For those of you who know nothing about Japan and have never visited, sugar isn’t native to Japan. Any sugar Japan has must be imported from another country. As a result, when sugar was first introduced it was a luxury item and was not used in sweets, but rather for medicinal purposes. It wasn’t until much later that sugar was used for sweets and desserts. Yet, Japan had desserts long before sugar. They just sweetened their desserts with what grew naturally on the island and it’s for this reason that they seem to lack the excessive sweet tooth common in Western culture.
But what did they use instead of sugar? Anko.
Anko is a paste made from red adzuki beans, and this paste comes in multiple formats. The most common forms of anko are ‘tsubuan‘ and ‘koshian‘. The former, tsubuan, is when the whole bean(skin and all) is boiled and used. This results in a very crunchy, textured version of paste. Koshian, on the other hand, is when the paste is sieved to remove the skins, thus resulting in a much finer, smoother paste. Both are a dark red, maroon, or almost purple color.
Now for a Westerner, anko can be a bit strange. While the Japanese find anko to be sweet, it’s nowhere near as sweet as what we’re accustomed to: chocolate, s’mores, cake, pie, cookies, brownies, etc, etc. So for me, it didn’t taste that sweet at all. There was just the subtlest of sweetness to it, almost imperceptible, which made it seem less like a dessert to me.
Yet, the texture was probably the hardest part for me. The flavor was good enough, but the tsubuan form of anko was just strange for me. I didn’t like the crunch or feeling like I had to chew more than I would have thought for a soft, sweet dessert. So, that was the strangest part, but koshian was actually quite nice, even enjoyable if a bit odd.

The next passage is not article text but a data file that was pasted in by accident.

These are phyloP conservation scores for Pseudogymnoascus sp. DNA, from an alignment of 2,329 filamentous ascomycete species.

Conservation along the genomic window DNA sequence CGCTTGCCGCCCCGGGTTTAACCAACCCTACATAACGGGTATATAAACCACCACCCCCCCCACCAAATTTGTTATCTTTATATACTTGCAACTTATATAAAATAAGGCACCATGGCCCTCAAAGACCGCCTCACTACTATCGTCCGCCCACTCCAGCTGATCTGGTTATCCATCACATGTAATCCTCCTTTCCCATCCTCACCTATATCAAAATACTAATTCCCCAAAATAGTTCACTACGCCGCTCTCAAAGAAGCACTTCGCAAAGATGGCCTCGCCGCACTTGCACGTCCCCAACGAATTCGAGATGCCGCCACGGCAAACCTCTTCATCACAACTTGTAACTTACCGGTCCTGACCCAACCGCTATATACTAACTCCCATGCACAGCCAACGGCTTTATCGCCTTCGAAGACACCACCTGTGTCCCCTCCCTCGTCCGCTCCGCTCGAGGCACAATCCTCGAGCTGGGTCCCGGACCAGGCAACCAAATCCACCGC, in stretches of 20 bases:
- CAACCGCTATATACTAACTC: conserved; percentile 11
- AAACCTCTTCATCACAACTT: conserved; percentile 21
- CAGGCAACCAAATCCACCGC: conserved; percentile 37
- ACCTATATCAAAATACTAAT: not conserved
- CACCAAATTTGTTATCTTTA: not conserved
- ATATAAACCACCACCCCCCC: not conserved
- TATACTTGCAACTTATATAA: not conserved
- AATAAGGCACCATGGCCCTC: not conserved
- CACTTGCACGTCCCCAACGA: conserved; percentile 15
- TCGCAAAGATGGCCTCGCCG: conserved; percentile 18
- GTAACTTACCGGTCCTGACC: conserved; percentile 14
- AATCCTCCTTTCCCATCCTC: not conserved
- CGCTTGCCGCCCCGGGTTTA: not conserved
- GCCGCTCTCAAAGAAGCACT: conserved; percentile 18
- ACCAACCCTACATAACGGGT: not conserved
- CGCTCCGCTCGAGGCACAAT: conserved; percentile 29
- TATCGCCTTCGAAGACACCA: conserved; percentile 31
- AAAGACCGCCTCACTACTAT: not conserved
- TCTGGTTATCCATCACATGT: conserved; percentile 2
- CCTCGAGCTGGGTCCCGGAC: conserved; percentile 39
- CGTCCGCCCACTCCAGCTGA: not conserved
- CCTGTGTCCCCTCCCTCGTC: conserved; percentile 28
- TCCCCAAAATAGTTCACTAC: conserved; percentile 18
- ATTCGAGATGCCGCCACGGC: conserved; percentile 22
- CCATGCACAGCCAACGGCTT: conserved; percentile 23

Either way, I’m definitely happy I tried anko, especially since it’s such a staple in so many desserts because it acts as a filling. In fact, some common desserts that utilize anko-filling are daifuku(more on this next Wednesday), anpan(or sweet bread), manju, dorayaki(which I didn’t try while in Japan, but it’s two small pancakes squished together with anko inside), taiyaki, and so much more! While anko was not necessarily sweet in any of these desserts (at least not in the sense that Westerners would think) it does have a knack for adding just a hint of flavor. Even so, I can’t imagine anko popping up in Western desserts just because it’s not quite sweet enough for us.
Though, it’s because of my excessive sweet tooth that many of the Japanese found my eating habits to be rather… strange (eating straight out of a peanut cream jar because it was the closest I could get to peanut butter). They would always ask me ‘isn’t it too sweet?‘ And I just stared back at them like they were crazy. :p I mean, heck! In my family we eat raw cookie dough, lick the cake batter bowl, and dip spoons into frosting containers after the cake is frosted. Haha! Y’all dunno what sweet is!
All in all while I may not miss anko back here in the states, it was a lot of fun trying something so authentic and rich in culture while in Japan. I even got to try it while visiting a shrine. You know, the real traditional kind that dates back centuries. Such a cool feeling. If you get the chance, you should at least give anko a try. You never know, you might like it. ^.^